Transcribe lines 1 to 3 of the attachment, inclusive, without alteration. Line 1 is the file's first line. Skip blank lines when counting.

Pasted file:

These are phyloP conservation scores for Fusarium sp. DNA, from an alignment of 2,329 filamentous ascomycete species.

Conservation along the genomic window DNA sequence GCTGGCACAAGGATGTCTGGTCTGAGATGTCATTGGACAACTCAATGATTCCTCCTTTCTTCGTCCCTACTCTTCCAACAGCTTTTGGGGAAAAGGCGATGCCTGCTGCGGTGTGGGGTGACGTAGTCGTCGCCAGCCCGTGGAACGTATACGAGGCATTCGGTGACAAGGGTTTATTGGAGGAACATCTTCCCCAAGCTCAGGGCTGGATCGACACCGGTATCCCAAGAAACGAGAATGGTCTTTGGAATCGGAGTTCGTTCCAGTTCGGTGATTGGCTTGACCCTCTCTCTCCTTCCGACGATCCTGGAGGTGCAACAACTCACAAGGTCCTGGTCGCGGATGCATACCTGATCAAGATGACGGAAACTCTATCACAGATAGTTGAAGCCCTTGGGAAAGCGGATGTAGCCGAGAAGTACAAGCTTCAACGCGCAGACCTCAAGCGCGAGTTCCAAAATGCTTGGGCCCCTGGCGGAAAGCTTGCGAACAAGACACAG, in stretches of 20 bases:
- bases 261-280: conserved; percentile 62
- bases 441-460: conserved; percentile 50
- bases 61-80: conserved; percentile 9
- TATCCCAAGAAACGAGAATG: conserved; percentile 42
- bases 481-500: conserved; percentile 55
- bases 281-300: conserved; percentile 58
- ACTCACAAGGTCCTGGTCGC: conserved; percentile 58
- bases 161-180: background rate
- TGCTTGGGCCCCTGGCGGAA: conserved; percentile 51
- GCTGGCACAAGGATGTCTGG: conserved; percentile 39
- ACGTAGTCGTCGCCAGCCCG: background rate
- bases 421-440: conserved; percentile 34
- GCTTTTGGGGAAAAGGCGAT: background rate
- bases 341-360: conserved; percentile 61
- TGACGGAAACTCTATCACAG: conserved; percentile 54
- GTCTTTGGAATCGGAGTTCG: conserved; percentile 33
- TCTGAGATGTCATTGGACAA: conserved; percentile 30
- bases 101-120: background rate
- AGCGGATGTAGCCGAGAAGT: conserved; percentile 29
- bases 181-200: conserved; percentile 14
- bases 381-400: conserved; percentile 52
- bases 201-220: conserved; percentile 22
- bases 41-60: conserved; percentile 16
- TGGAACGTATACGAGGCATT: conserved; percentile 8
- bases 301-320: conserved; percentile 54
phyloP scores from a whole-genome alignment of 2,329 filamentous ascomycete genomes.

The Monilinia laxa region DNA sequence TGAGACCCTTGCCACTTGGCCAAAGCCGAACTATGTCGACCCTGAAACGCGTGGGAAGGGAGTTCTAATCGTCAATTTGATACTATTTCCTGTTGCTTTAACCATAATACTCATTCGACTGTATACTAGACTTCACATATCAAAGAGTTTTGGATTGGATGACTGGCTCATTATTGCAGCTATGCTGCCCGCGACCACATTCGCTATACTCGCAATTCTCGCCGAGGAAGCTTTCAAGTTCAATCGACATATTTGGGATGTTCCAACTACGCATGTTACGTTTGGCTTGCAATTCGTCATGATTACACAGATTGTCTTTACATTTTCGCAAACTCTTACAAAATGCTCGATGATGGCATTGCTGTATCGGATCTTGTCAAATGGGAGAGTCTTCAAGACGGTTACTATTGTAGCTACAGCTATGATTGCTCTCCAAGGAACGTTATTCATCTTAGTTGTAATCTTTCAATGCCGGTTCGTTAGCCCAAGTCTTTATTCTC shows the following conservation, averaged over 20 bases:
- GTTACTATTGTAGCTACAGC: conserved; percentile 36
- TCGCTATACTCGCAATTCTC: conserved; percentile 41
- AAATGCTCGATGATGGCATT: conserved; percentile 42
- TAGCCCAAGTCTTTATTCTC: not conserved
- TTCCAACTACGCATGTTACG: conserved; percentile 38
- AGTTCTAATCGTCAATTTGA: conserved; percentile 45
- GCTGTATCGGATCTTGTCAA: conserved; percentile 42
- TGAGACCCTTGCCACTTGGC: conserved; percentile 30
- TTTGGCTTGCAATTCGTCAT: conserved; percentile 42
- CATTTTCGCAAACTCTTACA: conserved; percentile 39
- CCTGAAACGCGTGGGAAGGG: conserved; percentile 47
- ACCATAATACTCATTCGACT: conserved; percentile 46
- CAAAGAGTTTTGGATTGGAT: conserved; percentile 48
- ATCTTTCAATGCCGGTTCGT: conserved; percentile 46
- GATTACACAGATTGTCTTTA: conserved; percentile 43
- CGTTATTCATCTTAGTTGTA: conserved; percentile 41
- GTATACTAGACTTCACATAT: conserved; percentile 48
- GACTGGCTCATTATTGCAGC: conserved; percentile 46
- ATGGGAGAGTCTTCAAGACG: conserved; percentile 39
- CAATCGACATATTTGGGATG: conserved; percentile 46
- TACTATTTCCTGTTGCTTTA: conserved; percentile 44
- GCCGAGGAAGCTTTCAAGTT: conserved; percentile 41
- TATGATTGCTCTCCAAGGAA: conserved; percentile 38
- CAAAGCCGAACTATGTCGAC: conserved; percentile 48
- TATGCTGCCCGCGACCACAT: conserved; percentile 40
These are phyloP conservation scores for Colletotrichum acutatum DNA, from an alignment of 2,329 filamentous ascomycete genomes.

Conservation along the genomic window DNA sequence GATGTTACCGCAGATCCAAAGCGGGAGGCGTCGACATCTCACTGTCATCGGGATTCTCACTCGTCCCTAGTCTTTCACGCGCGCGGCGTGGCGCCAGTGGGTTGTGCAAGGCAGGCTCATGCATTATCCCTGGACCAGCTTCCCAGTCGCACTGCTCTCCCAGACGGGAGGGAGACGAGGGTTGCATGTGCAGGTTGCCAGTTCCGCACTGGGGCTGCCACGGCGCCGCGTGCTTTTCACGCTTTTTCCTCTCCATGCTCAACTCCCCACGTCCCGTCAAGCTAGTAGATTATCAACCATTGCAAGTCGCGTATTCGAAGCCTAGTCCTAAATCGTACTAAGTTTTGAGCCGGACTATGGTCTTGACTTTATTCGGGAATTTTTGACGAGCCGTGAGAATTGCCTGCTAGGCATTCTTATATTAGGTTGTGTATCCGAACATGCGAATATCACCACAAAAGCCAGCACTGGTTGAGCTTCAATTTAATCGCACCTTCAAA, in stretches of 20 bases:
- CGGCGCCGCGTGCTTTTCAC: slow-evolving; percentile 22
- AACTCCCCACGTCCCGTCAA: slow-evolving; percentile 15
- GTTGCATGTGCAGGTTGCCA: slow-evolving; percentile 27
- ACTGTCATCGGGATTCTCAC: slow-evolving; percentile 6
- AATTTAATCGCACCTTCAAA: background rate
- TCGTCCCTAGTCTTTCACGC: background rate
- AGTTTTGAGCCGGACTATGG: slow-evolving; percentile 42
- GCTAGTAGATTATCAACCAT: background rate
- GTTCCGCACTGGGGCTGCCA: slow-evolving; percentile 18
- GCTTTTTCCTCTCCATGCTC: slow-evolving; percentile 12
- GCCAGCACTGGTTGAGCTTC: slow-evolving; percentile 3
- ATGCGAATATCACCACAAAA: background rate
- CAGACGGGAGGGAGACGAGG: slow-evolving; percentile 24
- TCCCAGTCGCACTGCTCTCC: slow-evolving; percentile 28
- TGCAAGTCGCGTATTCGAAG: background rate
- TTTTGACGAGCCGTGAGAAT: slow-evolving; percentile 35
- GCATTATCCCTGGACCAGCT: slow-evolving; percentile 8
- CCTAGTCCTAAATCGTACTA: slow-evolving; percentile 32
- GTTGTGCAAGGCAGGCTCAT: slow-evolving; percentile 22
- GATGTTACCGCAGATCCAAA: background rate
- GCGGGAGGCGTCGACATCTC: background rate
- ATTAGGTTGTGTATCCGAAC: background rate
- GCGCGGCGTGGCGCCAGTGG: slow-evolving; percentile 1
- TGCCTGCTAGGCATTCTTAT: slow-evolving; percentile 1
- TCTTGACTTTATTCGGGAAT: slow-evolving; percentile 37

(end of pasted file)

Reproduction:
These are phyloP conservation scores for Fusarium sp. DNA, from an alignment of 2,329 filamentous ascomycete species.

Conservation along the genomic window DNA sequence GCTGGCACAAGGATGTCTGGTCTGAGATGTCATTGGACAACTCAATGATTCCTCCTTTCTTCGTCCCTACTCTTCCAACAGCTTTTGGGGAAAAGGCGATGCCTGCTGCGGTGTGGGGTGACGTAGTCGTCGCCAGCCCGTGGAACGTATACGAGGCATTCGGTGACAAGGGTTTATTGGAGGAACATCTTCCCCAAGCTCAGGGCTGGATCGACACCGGTATCCCAAGAAACGAGAATGGTCTTTGGAATCGGAGTTCGTTCCAGTTCGGTGATTGGCTTGACCCTCTCTCTCCTTCCGACGATCCTGGAGGTGCAACAACTCACAAGGTCCTGGTCGCGGATGCATACCTGATCAAGATGACGGAAACTCTATCACAGATAGTTGAAGCCCTTGGGAAAGCGGATGTAGCCGAGAAGTACAAGCTTCAACGCGCAGACCTCAAGCGCGAGTTCCAAAATGCTTGGGCCCCTGGCGGAAAGCTTGCGAACAAGACACAG, in stretches of 20 bases:
- bases 261-280: conserved; percentile 62